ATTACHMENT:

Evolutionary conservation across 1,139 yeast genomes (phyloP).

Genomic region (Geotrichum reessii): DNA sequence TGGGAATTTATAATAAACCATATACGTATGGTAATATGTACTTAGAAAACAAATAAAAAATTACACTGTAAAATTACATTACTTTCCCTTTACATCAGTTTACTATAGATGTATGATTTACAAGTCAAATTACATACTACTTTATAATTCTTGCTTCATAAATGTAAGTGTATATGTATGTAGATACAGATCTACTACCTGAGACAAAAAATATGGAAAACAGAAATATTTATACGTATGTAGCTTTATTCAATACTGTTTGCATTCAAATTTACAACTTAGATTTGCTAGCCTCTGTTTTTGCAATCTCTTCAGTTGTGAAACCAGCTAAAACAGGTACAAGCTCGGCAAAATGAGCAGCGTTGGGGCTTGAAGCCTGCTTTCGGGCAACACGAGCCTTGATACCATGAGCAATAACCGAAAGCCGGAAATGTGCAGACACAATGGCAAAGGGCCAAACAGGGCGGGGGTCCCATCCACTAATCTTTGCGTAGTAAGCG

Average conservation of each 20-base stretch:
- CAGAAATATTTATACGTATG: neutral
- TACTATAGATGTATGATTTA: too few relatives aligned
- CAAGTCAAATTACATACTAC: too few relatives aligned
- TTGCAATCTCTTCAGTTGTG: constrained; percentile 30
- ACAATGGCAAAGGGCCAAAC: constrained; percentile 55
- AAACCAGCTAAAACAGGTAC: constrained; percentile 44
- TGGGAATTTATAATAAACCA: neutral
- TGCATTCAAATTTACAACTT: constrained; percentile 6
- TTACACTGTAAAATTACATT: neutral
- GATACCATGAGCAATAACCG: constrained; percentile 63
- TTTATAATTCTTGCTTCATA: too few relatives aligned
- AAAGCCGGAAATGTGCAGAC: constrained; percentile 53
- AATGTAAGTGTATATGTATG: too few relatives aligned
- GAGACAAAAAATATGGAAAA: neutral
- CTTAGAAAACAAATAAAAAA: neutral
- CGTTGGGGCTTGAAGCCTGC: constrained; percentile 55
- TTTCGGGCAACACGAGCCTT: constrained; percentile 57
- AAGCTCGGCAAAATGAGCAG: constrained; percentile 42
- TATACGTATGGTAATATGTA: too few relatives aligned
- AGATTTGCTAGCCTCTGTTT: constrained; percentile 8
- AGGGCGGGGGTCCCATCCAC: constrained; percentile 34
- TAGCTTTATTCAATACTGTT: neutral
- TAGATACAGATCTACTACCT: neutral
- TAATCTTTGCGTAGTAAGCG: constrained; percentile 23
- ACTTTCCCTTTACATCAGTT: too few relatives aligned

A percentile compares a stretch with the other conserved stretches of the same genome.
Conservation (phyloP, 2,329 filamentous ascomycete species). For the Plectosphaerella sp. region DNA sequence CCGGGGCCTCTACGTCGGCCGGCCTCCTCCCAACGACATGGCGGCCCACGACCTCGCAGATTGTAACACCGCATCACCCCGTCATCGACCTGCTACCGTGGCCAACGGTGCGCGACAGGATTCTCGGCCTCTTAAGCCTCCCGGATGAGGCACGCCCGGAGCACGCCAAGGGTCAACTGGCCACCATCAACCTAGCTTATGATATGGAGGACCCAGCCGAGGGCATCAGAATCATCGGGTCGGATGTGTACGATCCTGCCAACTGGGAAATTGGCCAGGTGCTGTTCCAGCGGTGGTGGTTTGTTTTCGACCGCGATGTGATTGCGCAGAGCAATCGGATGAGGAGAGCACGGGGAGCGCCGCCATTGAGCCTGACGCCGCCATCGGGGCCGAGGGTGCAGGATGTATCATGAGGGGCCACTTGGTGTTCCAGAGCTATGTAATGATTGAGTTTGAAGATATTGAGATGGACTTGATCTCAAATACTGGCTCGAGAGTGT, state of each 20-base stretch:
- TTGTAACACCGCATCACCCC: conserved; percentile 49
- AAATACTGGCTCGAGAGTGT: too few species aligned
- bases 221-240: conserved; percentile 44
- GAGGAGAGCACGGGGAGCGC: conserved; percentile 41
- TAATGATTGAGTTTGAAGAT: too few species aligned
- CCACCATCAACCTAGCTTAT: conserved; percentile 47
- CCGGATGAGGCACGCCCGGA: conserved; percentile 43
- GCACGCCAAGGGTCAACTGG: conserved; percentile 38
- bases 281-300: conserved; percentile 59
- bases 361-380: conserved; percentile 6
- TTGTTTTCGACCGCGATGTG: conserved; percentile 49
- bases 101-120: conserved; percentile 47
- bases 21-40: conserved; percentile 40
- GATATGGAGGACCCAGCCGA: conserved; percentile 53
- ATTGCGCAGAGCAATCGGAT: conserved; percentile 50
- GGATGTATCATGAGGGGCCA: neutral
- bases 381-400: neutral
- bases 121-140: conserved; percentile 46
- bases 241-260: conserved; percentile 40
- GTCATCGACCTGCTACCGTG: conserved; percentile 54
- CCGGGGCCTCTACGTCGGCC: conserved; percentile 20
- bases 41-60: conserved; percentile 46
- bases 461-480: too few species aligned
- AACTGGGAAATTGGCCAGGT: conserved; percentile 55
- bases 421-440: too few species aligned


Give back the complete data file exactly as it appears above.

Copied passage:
Evolutionary conservation across 1,139 yeast genomes (phyloP).

Genomic region (Geotrichum reessii): DNA sequence TGGGAATTTATAATAAACCATATACGTATGGTAATATGTACTTAGAAAACAAATAAAAAATTACACTGTAAAATTACATTACTTTCCCTTTACATCAGTTTACTATAGATGTATGATTTACAAGTCAAATTACATACTACTTTATAATTCTTGCTTCATAAATGTAAGTGTATATGTATGTAGATACAGATCTACTACCTGAGACAAAAAATATGGAAAACAGAAATATTTATACGTATGTAGCTTTATTCAATACTGTTTGCATTCAAATTTACAACTTAGATTTGCTAGCCTCTGTTTTTGCAATCTCTTCAGTTGTGAAACCAGCTAAAACAGGTACAAGCTCGGCAAAATGAGCAGCGTTGGGGCTTGAAGCCTGCTTTCGGGCAACACGAGCCTTGATACCATGAGCAATAACCGAAAGCCGGAAATGTGCAGACACAATGGCAAAGGGCCAAACAGGGCGGGGGTCCCATCCACTAATCTTTGCGTAGTAAGCG

Average conservation of each 20-base stretch:
- CAGAAATATTTATACGTATG: neutral
- TACTATAGATGTATGATTTA: too few relatives aligned
- CAAGTCAAATTACATACTAC: too few relatives aligned
- TTGCAATCTCTTCAGTTGTG: constrained; percentile 30
- ACAATGGCAAAGGGCCAAAC: constrained; percentile 55
- AAACCAGCTAAAACAGGTAC: constrained; percentile 44
- TGGGAATTTATAATAAACCA: neutral
- TGCATTCAAATTTACAACTT: constrained; percentile 6
- TTACACTGTAAAATTACATT: neutral
- GATACCATGAGCAATAACCG: constrained; percentile 63
- TTTATAATTCTTGCTTCATA: too few relatives aligned
- AAAGCCGGAAATGTGCAGAC: constrained; percentile 53
- AATGTAAGTGTATATGTATG: too few relatives aligned
- GAGACAAAAAATATGGAAAA: neutral
- CTTAGAAAACAAATAAAAAA: neutral
- CGTTGGGGCTTGAAGCCTGC: constrained; percentile 55
- TTTCGGGCAACACGAGCCTT: constrained; percentile 57
- AAGCTCGGCAAAATGAGCAG: constrained; percentile 42
- TATACGTATGGTAATATGTA: too few relatives aligned
- AGATTTGCTAGCCTCTGTTT: constrained; percentile 8
- AGGGCGGGGGTCCCATCCAC: constrained; percentile 34
- TAGCTTTATTCAATACTGTT: neutral
- TAGATACAGATCTACTACCT: neutral
- TAATCTTTGCGTAGTAAGCG: constrained; percentile 23
- ACTTTCCCTTTACATCAGTT: too few relatives aligned

A percentile compares a stretch with the other conserved stretches of the same genome.
Conservation (phyloP, 2,329 filamentous ascomycete species). For the Plectosphaerella sp. region DNA sequence CCGGGGCCTCTACGTCGGCCGGCCTCCTCCCAACGACATGGCGGCCCACGACCTCGCAGATTGTAACACCGCATCACCCCGTCATCGACCTGCTACCGTGGCCAACGGTGCGCGACAGGATTCTCGGCCTCTTAAGCCTCCCGGATGAGGCACGCCCGGAGCACGCCAAGGGTCAACTGGCCACCATCAACCTAGCTTATGATATGGAGGACCCAGCCGAGGGCATCAGAATCATCGGGTCGGATGTGTACGATCCTGCCAACTGGGAAATTGGCCAGGTGCTGTTCCAGCGGTGGTGGTTTGTTTTCGACCGCGATGTGATTGCGCAGAGCAATCGGATGAGGAGAGCACGGGGAGCGCCGCCATTGAGCCTGACGCCGCCATCGGGGCCGAGGGTGCAGGATGTATCATGAGGGGCCACTTGGTGTTCCAGAGCTATGTAATGATTGAGTTTGAAGATATTGAGATGGACTTGATCTCAAATACTGGCTCGAGAGTGT, state of each 20-base stretch:
- TTGTAACACCGCATCACCCC: conserved; percentile 49
- AAATACTGGCTCGAGAGTGT: too few species aligned
- bases 221-240: conserved; percentile 44
- GAGGAGAGCACGGGGAGCGC: conserved; percentile 41
- TAATGATTGAGTTTGAAGAT: too few species aligned
- CCACCATCAACCTAGCTTAT: conserved; percentile 47
- CCGGATGAGGCACGCCCGGA: conserved; percentile 43
- GCACGCCAAGGGTCAACTGG: conserved; percentile 38
- bases 281-300: conserved; percentile 59
- bases 361-380: conserved; percentile 6
- TTGTTTTCGACCGCGATGTG: conserved; percentile 49
- bases 101-120: conserved; percentile 47
- bases 21-40: conserved; percentile 40
- GATATGGAGGACCCAGCCGA: conserved; percentile 53
- ATTGCGCAGAGCAATCGGAT: conserved; percentile 50
- GGATGTATCATGAGGGGCCA: neutral
- bases 381-400: neutral
- bases 121-140: conserved; percentile 46
- bases 241-260: conserved; percentile 40
- GTCATCGACCTGCTACCGTG: conserved; percentile 54
- CCGGGGCCTCTACGTCGGCC: conserved; percentile 20
- bases 41-60: conserved; percentile 46
- bases 461-480: too few species aligned
- AACTGGGAAATTGGCCAGGT: conserved; percentile 55
- bases 421-440: too few species aligned